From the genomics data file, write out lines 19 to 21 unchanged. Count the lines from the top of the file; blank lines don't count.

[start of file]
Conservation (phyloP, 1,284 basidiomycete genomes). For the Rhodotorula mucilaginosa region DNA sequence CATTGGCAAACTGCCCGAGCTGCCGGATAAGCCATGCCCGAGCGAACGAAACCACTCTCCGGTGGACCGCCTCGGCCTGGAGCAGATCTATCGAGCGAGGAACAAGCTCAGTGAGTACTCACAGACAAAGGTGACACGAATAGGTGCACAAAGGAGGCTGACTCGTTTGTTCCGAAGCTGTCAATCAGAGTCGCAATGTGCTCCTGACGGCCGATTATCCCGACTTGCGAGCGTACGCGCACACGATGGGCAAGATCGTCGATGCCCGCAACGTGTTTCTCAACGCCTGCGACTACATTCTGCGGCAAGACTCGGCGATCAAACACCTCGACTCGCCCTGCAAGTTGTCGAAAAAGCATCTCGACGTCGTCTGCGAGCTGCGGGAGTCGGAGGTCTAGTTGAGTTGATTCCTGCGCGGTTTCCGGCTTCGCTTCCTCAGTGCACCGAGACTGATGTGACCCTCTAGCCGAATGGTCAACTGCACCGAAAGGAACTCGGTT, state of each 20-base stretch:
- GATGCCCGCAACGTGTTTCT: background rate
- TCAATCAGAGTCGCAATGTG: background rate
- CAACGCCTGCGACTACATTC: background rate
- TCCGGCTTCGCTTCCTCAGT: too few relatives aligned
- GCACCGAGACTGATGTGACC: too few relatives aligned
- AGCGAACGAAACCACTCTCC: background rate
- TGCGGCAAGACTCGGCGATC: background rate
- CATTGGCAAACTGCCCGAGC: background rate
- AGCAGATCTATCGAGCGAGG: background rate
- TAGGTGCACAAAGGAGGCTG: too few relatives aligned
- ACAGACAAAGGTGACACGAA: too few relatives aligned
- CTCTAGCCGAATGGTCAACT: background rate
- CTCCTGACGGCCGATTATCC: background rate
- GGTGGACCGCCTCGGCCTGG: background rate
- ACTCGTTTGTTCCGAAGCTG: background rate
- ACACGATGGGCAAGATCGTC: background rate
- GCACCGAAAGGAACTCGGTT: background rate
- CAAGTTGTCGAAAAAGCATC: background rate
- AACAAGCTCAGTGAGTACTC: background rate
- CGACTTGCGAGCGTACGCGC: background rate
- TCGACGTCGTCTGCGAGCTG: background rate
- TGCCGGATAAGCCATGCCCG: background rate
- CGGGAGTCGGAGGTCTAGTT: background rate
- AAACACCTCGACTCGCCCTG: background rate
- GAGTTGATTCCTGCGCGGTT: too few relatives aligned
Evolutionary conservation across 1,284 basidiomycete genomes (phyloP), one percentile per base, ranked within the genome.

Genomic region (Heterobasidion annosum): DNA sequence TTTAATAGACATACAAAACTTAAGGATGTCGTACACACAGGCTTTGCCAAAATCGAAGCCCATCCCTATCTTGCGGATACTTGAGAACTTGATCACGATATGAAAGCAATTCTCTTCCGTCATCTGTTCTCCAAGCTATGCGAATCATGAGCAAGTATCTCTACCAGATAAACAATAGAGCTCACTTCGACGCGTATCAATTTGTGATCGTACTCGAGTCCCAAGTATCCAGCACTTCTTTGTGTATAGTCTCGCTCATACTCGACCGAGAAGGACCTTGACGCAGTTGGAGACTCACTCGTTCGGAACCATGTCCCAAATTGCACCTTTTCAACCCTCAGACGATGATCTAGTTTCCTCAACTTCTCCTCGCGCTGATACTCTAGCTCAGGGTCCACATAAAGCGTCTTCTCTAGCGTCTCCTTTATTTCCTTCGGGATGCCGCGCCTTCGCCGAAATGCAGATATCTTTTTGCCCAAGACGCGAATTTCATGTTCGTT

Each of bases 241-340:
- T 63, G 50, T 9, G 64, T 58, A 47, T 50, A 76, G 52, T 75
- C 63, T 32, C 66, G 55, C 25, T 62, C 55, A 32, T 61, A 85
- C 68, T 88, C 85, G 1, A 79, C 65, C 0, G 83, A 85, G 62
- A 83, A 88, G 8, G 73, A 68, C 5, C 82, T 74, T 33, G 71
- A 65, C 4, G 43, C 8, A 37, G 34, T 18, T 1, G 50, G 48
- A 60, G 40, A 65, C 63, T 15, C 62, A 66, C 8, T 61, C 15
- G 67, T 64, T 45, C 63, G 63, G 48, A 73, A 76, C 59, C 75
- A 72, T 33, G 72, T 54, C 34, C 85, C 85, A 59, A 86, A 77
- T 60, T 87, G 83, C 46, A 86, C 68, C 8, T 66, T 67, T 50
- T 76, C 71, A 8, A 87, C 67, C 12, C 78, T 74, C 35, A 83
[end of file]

- CAAGTTGTCGAAAAAGCATC: background rate
- AACAAGCTCAGTGAGTACTC: background rate
- CGACTTGCGAGCGTACGCGC: background rate